Balance of Trade

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Definition of Balance of Trade:

A country’s balance of trade is the difference in value between its exports and imports over a defined period. A balance of trade is also referred to as a trade balance. 

Detailed Explanation:

A country’s balance of trade equals the value of its exports minus its imports. A country has a trade surplus when its balance is positive because its exports exceed its imports. A country has a trade deficit when its trade balance is negative. In this case, imports exceed exports. 

The United States has had a trade deficit since 1975, when its reliance on foreign oil and rising oil prices contributed to the increased value of imports. The US has had a trade surplus for services every year since 1971, but the trade deficit for goods far exceeds the surplus for services. The graph illustrates the United States’ balance of trade between 1960 and 2022.

Source: US Census - Foreign Trade Statistic

What Causes a Trade Deficit or Surplus

When one economy expands faster than its trading partners, the demand for goods and services provided by the trading partners will increase more than the demand for the economy. For example, the deficit ballooned between 2004 and 2008 because the US economy grew faster than most other global countries. Economic growth in the US increased the demand for imported goods relative to other countries, explaining the larger trade imbalance during this period.

The Chinese government has manipulated the yuan’s exchange rate to encourage exports. If the yuan had appreciated relative to the dollar, Chinese goods would have been more expensive for Americans, and US goods would have been cheaper for Chinese consumers and producers.

A severe recession in Asian countries in 2019 and 2020 (most notably Japan) sent their currencies tumbling, which caused the price of their goods to fall relative to the price of US goods. US imports from Asian countries increased, and US exports fell, thereby increasing the deficit in the US. Countries devalue their currencies during steep recessions to encourage exports and discourage imports in extreme cases.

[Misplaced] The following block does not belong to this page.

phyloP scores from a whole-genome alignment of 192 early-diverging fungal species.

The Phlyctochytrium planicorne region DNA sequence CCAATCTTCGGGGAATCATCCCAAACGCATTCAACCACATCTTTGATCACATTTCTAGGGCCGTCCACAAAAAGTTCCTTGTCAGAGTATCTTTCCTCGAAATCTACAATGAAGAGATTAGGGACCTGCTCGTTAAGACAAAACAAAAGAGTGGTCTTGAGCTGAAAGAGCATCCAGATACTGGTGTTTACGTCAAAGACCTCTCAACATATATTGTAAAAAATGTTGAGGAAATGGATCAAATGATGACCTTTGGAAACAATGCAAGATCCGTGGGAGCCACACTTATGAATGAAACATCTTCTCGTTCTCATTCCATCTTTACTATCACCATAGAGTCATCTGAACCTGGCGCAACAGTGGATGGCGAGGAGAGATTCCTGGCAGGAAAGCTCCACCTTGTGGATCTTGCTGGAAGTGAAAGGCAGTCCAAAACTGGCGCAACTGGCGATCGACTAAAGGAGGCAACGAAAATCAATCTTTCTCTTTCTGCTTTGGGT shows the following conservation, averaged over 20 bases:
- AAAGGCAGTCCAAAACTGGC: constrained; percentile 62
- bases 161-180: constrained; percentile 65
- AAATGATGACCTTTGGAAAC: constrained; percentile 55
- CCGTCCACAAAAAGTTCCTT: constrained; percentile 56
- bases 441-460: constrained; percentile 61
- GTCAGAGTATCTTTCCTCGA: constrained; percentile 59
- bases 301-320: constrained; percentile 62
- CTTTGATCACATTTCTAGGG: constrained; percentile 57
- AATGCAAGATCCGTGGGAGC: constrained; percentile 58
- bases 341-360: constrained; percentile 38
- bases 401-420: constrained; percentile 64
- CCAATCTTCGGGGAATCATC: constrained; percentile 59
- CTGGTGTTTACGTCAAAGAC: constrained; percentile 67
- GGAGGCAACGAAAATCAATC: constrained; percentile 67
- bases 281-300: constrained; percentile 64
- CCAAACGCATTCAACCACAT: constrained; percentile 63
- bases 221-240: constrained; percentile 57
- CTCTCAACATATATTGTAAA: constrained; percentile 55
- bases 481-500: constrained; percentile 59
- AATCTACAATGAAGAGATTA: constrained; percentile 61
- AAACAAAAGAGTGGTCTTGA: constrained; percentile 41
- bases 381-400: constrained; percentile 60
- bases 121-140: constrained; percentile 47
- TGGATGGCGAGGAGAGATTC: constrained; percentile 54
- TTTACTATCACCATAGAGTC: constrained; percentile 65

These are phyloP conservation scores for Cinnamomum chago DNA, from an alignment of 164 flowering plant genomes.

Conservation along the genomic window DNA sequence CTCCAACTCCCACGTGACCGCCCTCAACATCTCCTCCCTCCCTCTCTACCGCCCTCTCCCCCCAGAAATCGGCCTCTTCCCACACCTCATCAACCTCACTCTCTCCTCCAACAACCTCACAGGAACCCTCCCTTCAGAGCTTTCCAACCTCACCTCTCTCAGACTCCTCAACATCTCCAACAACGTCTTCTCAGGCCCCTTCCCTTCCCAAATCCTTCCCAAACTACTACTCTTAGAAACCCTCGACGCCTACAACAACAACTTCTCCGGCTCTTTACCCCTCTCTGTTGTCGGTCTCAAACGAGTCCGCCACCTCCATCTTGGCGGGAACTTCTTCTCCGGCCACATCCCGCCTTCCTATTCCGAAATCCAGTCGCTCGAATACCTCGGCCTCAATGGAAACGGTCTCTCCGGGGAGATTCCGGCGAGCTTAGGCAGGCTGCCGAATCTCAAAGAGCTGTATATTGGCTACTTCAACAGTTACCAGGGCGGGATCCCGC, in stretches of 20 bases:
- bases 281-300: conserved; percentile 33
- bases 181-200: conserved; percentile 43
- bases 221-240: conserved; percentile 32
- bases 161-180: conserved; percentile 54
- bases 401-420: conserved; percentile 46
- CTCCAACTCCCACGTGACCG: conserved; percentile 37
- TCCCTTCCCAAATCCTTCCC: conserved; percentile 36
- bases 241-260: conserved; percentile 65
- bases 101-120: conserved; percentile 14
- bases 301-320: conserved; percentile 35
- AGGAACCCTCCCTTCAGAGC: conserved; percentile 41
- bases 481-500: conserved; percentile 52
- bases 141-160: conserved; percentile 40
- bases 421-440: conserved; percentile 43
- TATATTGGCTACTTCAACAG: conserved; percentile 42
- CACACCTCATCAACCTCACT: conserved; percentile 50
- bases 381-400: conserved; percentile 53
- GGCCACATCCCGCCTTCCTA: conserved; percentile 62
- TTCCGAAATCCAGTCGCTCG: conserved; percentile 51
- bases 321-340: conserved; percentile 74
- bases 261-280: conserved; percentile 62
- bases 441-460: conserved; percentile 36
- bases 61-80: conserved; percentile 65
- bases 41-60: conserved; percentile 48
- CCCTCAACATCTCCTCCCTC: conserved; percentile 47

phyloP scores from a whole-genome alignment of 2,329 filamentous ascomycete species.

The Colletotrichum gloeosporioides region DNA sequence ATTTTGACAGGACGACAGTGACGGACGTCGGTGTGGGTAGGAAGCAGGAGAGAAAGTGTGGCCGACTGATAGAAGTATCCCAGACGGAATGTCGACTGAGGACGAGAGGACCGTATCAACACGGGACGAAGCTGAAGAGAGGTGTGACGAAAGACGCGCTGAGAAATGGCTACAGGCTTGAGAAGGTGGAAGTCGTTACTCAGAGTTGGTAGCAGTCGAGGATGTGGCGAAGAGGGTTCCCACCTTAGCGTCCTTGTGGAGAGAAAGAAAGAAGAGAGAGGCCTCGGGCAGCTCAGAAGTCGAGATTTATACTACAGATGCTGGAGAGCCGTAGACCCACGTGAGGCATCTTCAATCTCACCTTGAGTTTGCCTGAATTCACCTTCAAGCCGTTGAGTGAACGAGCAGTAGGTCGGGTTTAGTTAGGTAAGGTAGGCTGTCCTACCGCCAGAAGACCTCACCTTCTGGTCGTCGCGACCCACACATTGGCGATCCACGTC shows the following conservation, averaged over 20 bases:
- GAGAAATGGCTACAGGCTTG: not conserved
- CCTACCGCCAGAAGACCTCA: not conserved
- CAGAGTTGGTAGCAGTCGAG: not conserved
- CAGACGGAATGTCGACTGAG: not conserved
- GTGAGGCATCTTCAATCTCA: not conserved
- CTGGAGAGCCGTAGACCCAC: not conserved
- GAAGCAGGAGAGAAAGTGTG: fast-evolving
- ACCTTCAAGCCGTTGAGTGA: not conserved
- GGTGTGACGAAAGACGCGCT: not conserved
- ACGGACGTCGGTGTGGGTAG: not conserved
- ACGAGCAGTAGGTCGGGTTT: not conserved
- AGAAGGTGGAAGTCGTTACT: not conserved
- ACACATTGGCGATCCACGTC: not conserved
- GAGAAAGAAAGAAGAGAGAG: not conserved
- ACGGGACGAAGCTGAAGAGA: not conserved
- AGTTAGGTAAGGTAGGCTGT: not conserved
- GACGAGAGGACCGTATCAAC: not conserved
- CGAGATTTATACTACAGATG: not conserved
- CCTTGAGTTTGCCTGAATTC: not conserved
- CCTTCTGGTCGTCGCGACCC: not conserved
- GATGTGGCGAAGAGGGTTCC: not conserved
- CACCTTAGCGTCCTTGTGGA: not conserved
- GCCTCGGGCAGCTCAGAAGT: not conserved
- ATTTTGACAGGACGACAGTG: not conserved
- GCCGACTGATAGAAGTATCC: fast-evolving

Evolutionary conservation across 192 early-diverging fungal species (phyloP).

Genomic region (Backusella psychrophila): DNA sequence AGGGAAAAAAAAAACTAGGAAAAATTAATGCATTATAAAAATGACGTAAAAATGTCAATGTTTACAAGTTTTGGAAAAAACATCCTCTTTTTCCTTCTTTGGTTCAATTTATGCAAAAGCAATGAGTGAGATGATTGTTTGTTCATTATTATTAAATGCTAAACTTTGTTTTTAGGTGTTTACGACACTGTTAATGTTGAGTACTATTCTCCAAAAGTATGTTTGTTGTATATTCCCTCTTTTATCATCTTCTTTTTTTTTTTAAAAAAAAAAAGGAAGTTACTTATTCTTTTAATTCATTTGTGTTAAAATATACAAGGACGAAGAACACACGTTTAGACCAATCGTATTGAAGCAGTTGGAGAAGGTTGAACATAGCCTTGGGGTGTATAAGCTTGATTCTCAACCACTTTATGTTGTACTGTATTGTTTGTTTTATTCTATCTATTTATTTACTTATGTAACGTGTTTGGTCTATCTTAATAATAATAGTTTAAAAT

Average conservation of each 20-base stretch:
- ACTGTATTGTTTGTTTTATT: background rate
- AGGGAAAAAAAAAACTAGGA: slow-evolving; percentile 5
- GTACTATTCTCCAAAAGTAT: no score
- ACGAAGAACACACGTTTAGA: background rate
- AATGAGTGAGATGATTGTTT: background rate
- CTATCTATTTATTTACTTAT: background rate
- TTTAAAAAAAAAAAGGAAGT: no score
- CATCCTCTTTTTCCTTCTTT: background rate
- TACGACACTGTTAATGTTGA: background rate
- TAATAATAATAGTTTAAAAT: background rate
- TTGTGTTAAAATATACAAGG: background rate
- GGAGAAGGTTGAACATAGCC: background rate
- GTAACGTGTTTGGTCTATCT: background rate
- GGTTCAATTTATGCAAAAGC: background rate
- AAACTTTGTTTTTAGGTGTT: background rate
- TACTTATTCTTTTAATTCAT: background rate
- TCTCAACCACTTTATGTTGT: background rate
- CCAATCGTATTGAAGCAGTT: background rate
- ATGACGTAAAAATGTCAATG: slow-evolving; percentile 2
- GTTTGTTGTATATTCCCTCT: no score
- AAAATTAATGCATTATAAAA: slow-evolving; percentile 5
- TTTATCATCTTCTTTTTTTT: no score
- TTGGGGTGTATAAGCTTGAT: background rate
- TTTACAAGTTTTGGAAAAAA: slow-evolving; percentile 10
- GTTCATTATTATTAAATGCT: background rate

Recessionary periods benefit from surpluses because the added exports create jobs and boost GDP. A trade deficit can be beneficial during business expansions by reducing inflationary pressures because the imports add competition. Factors that influence the trade balance include currency exchange rates, differing comparative advantages, and trade barriers imposed by governments. As mentioned above, when a currency loses its value, that country’s goods and services become less expensive in other countries, so exports should increase. Differing comparative advantages also influence trade. A country has a comparative advantage when the opportunity cost to produce a good or service is lower than another. Perhaps one country has easy access to a vital raw material, or another country has a highly educated workforce. Comparative advantages make trading beneficial for both countries by enabling countries to specialize in producing the goods and services where they are the most efficient. Finally, government-imposed trade barriers, like tariffs and quotas, influence the trade balance. Negotiated trade agreements also affect a country’s balance of trade.

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